Diet and Weight Loss Study
Unhealthy Girl Scout Cookies
Vitamin D and Colon Cancer
Maintaining Muscle with Aging
Selenium and Cognitive Function
Chronic Lead Exposure and Cognition
A new research report in the Journal of the American Medical
Association suggests that the high-protein, high-fat Atkins-type
diet does better for weight loss over 12 months than the
three other diets studied: the Zone, Ornish, and LEARN (U.S.
Guidelines) diets. (Gardner CD, et al., Comparison of the
Atkins, Zone, Ornish, and LEARN Diets for Change in Weight
and Related Risk Factors Among Overweight Premenopausal Women.
The A TO Z Weight Loss Study: A Randomized Trial JAMA. 2007
The 311 non-diabetic, pre-menopausal female subjects were
all overweight or obese (body mass index, or BMI, of 27-40)
at both the start and the end of the study.
However, the differences in weight loss between the Atkins
diet and the Ornish or LEARN diets were not statistically
significant, and by the end of the study virtually none of
the subjects were following any of the diets closely, making
it hard to draw any firm conclusions about the value of the
diets for weight loss.
This did not, however, stop the press from drawing such
conclusions, at least in their headlines. “Atkins beats
other diet plans…” said the AP; “Diet
study tips scale in favor of Atkins” said Reuters (and
went on to say that the Atkins subjects lost twice as much
weight as the others, even though the difference was not
statistically significant!); “Atkins diet wins for
losing” said the LA Times.
What is lost in all the hype is the real information that
people need. All of the subjects were very overweight or
obese. When the study started, their average weight was 190
pounds, so a weight loss of 10 pounds is barely meaningful
(unless it is a harbinger of continued weight loss, which
it apparently was not, as they had already fallen off the
diets and started to gain their weight back). Between 6 months
(the peak weight loss in the Atkins group) and the end of
the study at 12 months, the subjects had already gained back
20 percent of their weight.
The real guidance that people need is what dietary practices
will make them healthy in the long term, not simply help
them with weight reduction for a few months, and for this
the data is fairly clear. It is also common sense and not
likely to generate headlines.
Reducing refined carbohydrates (particularly sugar, corn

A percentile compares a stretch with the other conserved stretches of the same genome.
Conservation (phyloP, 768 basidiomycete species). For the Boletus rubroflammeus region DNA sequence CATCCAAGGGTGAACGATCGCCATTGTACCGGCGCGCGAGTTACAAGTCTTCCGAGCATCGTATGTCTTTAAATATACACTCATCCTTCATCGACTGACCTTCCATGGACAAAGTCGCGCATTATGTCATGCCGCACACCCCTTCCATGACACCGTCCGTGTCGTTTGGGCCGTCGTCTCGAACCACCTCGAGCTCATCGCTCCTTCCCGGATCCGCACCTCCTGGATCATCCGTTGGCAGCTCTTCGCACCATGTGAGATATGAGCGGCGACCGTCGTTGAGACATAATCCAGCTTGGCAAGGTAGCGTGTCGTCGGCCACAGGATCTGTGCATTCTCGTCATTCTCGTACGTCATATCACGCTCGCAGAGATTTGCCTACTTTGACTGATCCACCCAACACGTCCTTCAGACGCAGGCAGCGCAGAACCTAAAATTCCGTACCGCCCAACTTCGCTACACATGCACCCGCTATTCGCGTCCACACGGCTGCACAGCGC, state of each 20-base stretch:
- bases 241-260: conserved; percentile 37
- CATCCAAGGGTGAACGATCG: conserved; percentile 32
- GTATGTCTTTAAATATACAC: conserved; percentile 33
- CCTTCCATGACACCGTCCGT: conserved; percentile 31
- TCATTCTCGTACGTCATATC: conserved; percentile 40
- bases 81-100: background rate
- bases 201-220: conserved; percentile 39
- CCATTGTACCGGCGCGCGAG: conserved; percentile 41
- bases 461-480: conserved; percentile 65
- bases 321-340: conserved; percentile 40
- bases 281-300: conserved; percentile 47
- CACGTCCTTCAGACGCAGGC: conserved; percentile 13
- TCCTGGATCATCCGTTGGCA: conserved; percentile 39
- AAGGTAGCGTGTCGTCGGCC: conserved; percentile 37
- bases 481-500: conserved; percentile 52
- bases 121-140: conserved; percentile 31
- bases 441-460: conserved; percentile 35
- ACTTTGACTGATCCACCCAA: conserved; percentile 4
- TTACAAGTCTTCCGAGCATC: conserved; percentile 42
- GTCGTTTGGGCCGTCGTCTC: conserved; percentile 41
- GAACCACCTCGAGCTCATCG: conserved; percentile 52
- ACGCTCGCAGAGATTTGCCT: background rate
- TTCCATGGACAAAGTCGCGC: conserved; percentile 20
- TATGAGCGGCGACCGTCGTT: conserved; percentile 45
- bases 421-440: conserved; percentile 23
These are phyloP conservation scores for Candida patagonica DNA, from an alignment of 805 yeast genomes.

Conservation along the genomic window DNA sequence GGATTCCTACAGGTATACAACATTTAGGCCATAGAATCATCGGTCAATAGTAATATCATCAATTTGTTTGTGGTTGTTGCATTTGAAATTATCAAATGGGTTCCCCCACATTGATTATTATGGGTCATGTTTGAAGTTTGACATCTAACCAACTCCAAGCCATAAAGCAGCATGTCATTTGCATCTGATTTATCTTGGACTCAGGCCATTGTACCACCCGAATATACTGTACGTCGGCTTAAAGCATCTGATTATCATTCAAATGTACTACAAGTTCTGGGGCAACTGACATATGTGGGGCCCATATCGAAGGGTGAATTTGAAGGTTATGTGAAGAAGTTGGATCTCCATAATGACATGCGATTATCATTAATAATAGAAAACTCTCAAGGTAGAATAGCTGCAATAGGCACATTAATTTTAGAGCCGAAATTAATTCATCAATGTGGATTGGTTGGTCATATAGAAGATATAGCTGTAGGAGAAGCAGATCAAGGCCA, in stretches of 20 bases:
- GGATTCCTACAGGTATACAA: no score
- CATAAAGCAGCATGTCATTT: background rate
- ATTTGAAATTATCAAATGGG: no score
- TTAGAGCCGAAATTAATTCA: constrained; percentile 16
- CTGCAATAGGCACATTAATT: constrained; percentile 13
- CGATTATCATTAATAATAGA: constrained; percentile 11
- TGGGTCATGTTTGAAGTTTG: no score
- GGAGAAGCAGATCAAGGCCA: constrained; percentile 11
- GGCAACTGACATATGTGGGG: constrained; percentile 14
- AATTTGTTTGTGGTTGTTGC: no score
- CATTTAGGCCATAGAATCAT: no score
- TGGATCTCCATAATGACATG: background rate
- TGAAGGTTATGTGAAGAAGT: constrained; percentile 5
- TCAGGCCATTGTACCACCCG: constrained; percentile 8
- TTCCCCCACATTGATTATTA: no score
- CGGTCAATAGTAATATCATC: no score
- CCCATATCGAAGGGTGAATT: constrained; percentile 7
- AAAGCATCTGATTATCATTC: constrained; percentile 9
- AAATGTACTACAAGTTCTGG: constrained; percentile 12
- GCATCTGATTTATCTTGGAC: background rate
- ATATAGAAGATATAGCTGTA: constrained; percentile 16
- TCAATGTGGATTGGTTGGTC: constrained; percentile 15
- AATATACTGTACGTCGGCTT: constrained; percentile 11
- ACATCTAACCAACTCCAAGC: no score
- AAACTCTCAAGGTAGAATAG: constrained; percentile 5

syrup, and white flour) is important in any diet, but fresh,
whole foods that contain complex carbohydrates (from whole
grains, vegetables, beans, and fruits) are important sources
of nutrients, phytochemicals, and fiber.
These foods are associated with a reduction of the risk
of heart disease, cancer, hypertension, strokes, and diabetes,
the most significant causes of premature death. Diets that
emphasize fats and animal proteins at the expense of healthier
whole, natural, plant-based foods preclude adequate intake
of these protective nutrients.
For ideas on how to include healthier complex carbohydrates
and whole, natural foods in the diet, check out prior newsletters
and the recipes that you will find in them. At least avoid
being misled by fad diets that focus only on weight loss
rather than overall long-term health.
A recent news report noted that Girl Scout’s Cookies
are now being produced with “little to no” trans
fats, the byproduct hydrogenation, found in partially hydrogenated
vegetable oils, that increase the risks for heart disease
and probably cancer, and immune disorders. (Girl Scouts cut
trans fats from cookies. Associated Press, February 23, 2007.)
Trans fats occur naturally in only minuscule amounts in some
foods (such as meat and dairy products), and they raise LDL
cholesterol while lowering levels of the good HDL cholesterol.
However, although the Girl Scout cookies may be labeled
as containing no trans fats, regulations still allow them
to contain some trans fats! A small serving (most people
probably eat more than one serving at a time) may contain
half a gram of trans fats, so someone might accumulate a
significant trans fat intake over a day.
In any case, while Girl Scouts use the cookies as a significant
money maker, they are not in any way healthy. Aside from
any residual hydrogenated oils, they also contain primarily
saturated fat, white flour, and plenty of refined sugar,
as well as artificial flavors, colors, and preservatives.
In fact, one flavor contains over two teaspoons of sugar
per serving. In others, sugar is the first ingredient.
Considering the massive and growing problem with obesity
among children, including girls of Girl Scout age, perhaps
the Girl Scouts could send a healthier message. Their spokesperson
says they “know they are not selling broccoli” and
that their cookies are not meant to be a major part of the
diet. This does not diminish the negative effects of these
harmful snacks. Maybe they should be promoting broccoli (and